By and large, I really don’t care much for the Vol. 1 guest era. On principle, I think it was an interesting idea, but it went on way too long and rarely lived up to its own potential. The guest era was initiated to invite various creators to apply their own unique spin on the TMNT and offer the audience a wide array of stories and styles linked only by the familiar characters. What we wound up getting was a lot of surreal comedy rubbish. Surreal comedy rubbish by several different creative teams, but it was all surreal comedy rubbish never-the-less. Michael Zulli was one of the few creators to interpret “your own take on the TMNT” not as an opportunity for stupid zany comedy antics, but for a genuine reinterpretation of the characters and their origins. Nearly everybody else? Surreal comedy rubbish.
And twenty consecutive issues of that can really start to wear on you.
But that’s my impression of the Vol. 1 guest era as a whole, looking back at the entire experiment. This lone issue, all by itself… Now that’s a different matter altogether.
TMNT #16 by Mark Martin is actually a really cute and really fun story with a lot of ambitious storytelling methods not just in the script, but in the art, too. It is a well-crafted comic book and one I admit I didn’t appreciate the first time I read it (when I associated it with all the surreal comedy rubbish of the guest era that is positively exhausting to read through).
Martin employs a lot of narrative tricks that are great fun to wrap your head around. The story “loops”, ending right where it began and taking the narrative full circle. At first I didn’t really get the need for the unseen reader gimmick, but later I realized that it was a neat way to get the audience “involved” in the time travelling shenanigans. When the story begins, “you” aren’t your present day self, but your future self. The little girl returns you to the present and sneaks you out a window and your future self exits the story. Then, at the end, your present day self stows away on the time machine and connects to the very beginning of the tale, becoming your future self.
It’s some wild stuff and shows how strange, elaborate and carefully scripted Martin’s story really is.
Martin’s art also provides some wild variety, as the little girl is terribly cute and cartoonish while many of her environments look almost photo-traced for realistic authenticity. When the Turtles first appear, they’re drawn in the same style as Eastman and Laird’s cover for TMNT #1 before turning into Martin’s own style for them. When the creature recounts the tale of Bobby and Manda, they’re drawn in a simplistic comic strip fashion, but when the Turtles encounter them, they’re drawn as a detailed parody rendering of “American Gothic”. Again, there’s a truly impressive sense of craftsmanship involved in this single issue on all fronts.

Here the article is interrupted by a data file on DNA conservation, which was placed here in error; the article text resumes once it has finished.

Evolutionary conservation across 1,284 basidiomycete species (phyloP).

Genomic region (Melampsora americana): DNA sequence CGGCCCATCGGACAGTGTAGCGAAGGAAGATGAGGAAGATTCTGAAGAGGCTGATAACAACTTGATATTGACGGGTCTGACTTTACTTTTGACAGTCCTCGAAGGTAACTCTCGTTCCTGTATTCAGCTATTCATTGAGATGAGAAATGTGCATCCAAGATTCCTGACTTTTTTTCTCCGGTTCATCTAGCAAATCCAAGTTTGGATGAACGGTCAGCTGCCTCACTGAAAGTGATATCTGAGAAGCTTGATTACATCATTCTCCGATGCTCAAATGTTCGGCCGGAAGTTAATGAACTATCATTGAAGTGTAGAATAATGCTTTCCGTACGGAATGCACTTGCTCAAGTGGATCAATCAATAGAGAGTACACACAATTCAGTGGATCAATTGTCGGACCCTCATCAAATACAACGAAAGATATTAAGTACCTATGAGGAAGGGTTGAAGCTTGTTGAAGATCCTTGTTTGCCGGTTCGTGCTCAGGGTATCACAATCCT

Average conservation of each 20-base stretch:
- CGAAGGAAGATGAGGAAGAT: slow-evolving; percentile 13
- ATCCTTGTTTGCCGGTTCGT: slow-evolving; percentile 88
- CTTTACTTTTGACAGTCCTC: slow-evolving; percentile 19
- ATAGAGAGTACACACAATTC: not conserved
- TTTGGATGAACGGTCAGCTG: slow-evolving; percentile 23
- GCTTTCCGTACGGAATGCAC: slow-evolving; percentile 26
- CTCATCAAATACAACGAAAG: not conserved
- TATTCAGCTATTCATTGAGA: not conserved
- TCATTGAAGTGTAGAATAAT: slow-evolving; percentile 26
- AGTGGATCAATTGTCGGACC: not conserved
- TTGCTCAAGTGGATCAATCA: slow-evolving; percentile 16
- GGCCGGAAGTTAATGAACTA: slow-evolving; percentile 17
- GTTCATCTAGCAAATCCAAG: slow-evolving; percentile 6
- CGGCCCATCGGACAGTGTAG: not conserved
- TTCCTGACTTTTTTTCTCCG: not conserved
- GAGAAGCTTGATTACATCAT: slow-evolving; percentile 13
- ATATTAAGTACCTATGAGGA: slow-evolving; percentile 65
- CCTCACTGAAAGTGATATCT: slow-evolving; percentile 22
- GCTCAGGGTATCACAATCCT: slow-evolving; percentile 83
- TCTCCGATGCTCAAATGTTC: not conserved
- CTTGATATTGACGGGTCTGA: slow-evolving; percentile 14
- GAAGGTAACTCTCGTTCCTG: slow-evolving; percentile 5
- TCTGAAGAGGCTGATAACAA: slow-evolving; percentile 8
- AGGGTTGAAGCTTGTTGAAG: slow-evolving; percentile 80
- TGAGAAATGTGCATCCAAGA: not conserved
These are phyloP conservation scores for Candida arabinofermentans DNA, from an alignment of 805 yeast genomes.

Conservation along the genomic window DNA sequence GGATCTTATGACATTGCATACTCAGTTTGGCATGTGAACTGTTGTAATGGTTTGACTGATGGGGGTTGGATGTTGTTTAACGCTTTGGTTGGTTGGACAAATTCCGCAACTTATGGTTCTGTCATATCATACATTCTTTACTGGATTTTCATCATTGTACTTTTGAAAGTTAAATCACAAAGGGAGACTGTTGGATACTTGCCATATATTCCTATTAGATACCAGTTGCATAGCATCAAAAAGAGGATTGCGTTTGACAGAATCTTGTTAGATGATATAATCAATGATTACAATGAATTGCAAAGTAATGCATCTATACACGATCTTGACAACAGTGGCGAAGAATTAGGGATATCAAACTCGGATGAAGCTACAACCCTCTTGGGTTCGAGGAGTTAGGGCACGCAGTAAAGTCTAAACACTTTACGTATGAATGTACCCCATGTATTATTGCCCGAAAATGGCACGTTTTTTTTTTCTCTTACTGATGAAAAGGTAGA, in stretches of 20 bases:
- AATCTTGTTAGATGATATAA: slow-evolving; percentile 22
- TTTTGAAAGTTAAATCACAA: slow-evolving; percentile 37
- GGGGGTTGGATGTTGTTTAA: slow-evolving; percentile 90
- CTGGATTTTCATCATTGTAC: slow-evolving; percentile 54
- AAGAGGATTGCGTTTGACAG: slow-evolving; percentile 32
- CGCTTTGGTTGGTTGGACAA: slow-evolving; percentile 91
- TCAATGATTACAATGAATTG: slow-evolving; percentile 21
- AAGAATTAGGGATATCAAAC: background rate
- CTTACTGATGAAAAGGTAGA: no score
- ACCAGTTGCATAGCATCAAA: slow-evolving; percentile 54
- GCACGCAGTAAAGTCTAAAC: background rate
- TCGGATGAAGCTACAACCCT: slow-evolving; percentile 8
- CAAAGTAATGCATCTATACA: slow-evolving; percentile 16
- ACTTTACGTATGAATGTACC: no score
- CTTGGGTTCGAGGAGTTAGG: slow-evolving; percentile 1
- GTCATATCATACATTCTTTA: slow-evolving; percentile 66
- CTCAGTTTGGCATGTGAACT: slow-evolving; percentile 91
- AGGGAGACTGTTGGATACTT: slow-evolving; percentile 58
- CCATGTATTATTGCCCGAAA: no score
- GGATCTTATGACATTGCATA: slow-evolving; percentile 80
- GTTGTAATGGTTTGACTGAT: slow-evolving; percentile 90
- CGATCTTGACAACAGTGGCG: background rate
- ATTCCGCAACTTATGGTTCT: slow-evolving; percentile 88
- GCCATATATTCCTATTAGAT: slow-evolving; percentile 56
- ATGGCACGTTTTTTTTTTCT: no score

I guess I really only have two criticisms toward this issue and the first is really more a criticism of the sequels. And the criticism is that the sequels exist. TMNT #16 is a great one-shot, standalone story, but Martin ends up going back to the well after its run dry and the sequels boast none of the charm inherent in this story. Sort of like how “Pirates of the Caribbean” and “The Matrix” are excellent films, but when considered as part of a trilogy they’re immediately brought down (because those sequels were shit).
My second criticism, and one that really does distract from the overall quality of this story, is that the Ninja Turtles don’t need to be there. They’re superfluous to the plot and it ends up feeling like Martin had a fully formed script or story summary in his head before sitting down to draw this issue and then stuck the Turtles in there so he could get the exposure from the brand name. What purpose do the Turtles truly serve? As recipients for the creature's/the little girl’s exposition? The unseen reader character whom the little girl is constantly talking to fills in that role just fine. Are they there just to scare Bobby and Manda away from MMMCCC? The creature could have done that all on its own by popping in on them the same way the Turtles did (the only quality of the Turtles that saves the day is that they’re weird-looking; a quality shared by the creature).
In the end, this is a wonderful story about an adorable, time travelling little girl, but the Turtles absolutely do not need to be there and are only included so that this could be a TMNT guest issue.
That aside, it’s still a clever script with a lot of humor and personality put into the art. It’s a perfect example of Martin’s storytelling skills and it’s only brought down by being part of an unnecessary trilogy and by, well, being an awkward Teenage Mutant Ninja Turtles comic.
Grade: B+ (as in, “But the issue basically had me at ‘adorable little girl clutching a teddy bear and rubbing her eyes’. That was unfair”.)